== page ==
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Fix unicode exceptions #156

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Source files may not be properly encoded. Make the handling of such
files more tolerant.

Fixes #148.

Source files may not be properly encoded. While the compiler and gcov do
not care it will blow up Python 3 that expects proper encoding. Make the
handling of such files more tolerant by using the 'surrogateescape'
error policy.

On the other hand Python 2 does not care about the encoding. Wrap the
open() function there to add the missing 'errors' parameter.

Fixes gcovr#148.
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strahlc commented Aug 22, 2017

can you please merge this PR?

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strahlc commented Dec 21, 2017

please merge

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latk commented Feb 11, 2018

Thank you for these changes. I think that overriding the open() function is an elegant way to handle the Python 2 vs 3 differences.

But this solution only hides any errors and doesn't actually support other encodings. Resilience against encoding errors is good, but I am deferring this PR until a general strategy for dealing with source encodings can be developed. See also my comment at #148 (comment) for more context.

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I think they are two parts that can be considered almost independently. The one thing is to override the default source encoding (inferred by Python from the locale) and the other is how to treat errors. This PR is solely about to handle encoding errors. Note that even if it would be possible to specify a source encoding it would be not sufficient for our use case. We have quite a bit of legacy and 3rd party code that are all compiled together. Because of that there are unfortunately multiple different encodings in the code base.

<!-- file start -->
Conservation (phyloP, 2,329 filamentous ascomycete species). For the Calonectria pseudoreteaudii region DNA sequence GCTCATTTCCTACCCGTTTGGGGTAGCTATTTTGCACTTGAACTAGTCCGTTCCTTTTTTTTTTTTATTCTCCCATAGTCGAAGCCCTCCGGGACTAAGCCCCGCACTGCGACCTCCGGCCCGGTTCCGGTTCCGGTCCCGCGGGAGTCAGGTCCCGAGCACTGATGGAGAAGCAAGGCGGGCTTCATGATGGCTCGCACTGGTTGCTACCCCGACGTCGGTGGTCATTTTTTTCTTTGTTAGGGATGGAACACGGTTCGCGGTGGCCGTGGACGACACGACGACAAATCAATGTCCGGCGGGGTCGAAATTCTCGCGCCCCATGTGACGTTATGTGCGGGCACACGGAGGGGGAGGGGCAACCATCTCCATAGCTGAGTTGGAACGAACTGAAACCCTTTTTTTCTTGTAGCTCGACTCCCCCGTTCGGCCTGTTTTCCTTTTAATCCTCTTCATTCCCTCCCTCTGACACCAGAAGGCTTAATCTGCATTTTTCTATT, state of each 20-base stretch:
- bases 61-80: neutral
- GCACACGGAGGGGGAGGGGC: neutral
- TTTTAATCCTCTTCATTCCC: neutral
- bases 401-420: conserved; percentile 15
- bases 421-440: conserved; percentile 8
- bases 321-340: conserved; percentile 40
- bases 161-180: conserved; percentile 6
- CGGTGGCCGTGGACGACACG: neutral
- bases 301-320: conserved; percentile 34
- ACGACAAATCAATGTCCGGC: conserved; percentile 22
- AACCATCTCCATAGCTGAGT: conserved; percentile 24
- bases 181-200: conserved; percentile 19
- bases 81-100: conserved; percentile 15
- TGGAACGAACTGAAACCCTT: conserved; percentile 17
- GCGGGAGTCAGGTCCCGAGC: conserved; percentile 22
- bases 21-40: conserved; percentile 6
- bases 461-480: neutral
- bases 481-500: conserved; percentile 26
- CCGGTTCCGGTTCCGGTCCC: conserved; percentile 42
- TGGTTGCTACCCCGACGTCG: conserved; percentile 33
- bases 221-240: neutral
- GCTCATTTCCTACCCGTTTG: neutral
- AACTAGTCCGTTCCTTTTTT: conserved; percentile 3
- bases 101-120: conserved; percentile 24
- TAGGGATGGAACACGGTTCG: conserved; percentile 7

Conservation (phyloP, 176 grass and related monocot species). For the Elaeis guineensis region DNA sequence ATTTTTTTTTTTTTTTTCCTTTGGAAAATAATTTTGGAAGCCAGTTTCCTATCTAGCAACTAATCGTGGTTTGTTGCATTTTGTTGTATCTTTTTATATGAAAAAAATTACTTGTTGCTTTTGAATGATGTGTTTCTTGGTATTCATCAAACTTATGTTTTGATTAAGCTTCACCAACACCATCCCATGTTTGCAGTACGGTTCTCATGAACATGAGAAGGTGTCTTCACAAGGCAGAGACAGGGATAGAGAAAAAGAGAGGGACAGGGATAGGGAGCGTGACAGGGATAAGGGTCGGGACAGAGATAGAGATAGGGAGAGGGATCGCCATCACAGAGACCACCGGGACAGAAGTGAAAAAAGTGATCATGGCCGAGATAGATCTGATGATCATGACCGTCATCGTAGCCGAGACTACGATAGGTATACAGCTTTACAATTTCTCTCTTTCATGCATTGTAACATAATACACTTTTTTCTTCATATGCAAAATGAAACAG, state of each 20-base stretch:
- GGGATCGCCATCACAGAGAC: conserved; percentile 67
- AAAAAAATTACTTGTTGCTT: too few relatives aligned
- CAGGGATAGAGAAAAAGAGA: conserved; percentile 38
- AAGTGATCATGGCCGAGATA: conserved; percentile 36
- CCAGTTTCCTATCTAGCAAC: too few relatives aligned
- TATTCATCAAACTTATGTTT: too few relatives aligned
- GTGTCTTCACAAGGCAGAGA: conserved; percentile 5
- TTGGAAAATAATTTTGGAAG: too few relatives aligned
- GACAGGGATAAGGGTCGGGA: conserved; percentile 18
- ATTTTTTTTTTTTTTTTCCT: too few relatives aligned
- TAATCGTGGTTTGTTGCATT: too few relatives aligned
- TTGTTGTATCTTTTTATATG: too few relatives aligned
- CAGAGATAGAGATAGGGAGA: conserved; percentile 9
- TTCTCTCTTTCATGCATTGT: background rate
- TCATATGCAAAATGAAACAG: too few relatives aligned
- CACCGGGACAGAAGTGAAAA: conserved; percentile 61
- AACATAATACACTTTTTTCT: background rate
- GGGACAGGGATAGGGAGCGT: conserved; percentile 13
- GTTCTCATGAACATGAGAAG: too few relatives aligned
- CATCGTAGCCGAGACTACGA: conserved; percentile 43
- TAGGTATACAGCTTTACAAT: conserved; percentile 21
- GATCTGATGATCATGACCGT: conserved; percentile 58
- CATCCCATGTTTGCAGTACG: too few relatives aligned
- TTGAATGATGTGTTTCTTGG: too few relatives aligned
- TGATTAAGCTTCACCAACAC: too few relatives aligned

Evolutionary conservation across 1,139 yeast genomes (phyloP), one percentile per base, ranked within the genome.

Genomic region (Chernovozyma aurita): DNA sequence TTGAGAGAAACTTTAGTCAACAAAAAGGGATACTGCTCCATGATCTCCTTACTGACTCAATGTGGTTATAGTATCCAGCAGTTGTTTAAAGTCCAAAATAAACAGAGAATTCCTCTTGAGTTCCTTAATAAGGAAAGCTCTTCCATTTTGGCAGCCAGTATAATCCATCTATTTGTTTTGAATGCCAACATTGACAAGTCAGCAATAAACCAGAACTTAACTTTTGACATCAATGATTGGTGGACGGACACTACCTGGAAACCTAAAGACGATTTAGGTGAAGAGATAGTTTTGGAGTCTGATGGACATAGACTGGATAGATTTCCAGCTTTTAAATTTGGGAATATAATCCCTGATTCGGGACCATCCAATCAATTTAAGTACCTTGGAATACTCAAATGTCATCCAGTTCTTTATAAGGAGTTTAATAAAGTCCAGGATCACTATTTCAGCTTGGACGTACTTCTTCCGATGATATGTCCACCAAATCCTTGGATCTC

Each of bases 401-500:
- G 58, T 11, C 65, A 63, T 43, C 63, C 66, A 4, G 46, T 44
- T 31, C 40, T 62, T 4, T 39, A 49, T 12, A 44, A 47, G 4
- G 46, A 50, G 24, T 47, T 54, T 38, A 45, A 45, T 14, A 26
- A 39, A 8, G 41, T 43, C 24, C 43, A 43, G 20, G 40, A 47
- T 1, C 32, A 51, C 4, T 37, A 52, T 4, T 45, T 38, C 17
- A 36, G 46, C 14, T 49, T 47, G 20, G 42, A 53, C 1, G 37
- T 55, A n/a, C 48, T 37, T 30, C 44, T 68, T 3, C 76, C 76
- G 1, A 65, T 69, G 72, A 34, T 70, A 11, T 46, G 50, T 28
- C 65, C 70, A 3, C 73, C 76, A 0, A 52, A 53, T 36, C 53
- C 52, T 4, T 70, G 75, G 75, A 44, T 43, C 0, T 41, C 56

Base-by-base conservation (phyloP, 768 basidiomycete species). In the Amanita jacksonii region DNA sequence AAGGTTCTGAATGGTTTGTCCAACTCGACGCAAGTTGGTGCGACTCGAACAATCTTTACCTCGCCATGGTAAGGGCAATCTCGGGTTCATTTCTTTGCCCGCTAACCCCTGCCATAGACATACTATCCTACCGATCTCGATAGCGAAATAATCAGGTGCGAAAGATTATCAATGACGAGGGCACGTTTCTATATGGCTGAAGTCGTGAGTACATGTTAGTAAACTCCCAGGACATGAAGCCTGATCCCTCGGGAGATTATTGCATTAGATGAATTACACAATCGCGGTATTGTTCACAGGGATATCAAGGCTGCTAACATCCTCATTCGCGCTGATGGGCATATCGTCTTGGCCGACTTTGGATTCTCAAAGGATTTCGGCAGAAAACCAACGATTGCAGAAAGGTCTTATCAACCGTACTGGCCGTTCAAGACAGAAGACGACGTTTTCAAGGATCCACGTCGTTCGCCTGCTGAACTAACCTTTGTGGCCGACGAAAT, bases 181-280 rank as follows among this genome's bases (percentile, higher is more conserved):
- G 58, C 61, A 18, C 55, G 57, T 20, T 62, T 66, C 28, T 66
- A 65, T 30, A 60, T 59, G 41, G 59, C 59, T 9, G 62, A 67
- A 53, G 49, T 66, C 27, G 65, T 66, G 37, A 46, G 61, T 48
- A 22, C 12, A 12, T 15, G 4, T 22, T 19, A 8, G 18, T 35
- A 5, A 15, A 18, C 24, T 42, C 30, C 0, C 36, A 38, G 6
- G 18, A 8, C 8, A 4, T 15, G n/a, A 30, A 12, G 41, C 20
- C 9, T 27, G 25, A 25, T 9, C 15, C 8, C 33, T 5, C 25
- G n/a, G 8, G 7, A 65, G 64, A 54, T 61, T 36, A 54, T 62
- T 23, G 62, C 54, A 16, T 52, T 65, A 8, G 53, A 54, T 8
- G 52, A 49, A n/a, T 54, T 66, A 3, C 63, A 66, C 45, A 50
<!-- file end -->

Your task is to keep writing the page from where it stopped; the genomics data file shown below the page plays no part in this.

This PR proposes to use the surrogateescape error handler. Quoting the Python documentation:

'surrogateescape' will represent any incorrect bytes as code points in the Unicode Private Use Area ranging from U+DC80 to U+DCFF. These private code points will then be turned back into the same bytes when the surrogateescape error handler is used when writing data. This is useful for processing files in an unknown encoding.

I think this is a good trade-off. This way gcovr can read incorrectly encoded source files, process the correctly encoded parts and write back the result with the same byte representation. The other options are basically only to either replace the offending bytes or to bail out. IMHO neither of them look attractive.

So I think it is still valuable to have this kind of error handling even if the source encoding can be properly specified.

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latk commented Jun 3, 2018

An alternative approach has been implemented in #256, so I'm closing this PR. Still, many thanks for putting this prototype forward as it helped the discussion! If you feel that the currently implemented solution does not support a specific use case, please open a new issue.

@latk latk closed this Jun 3, 2018
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3 participants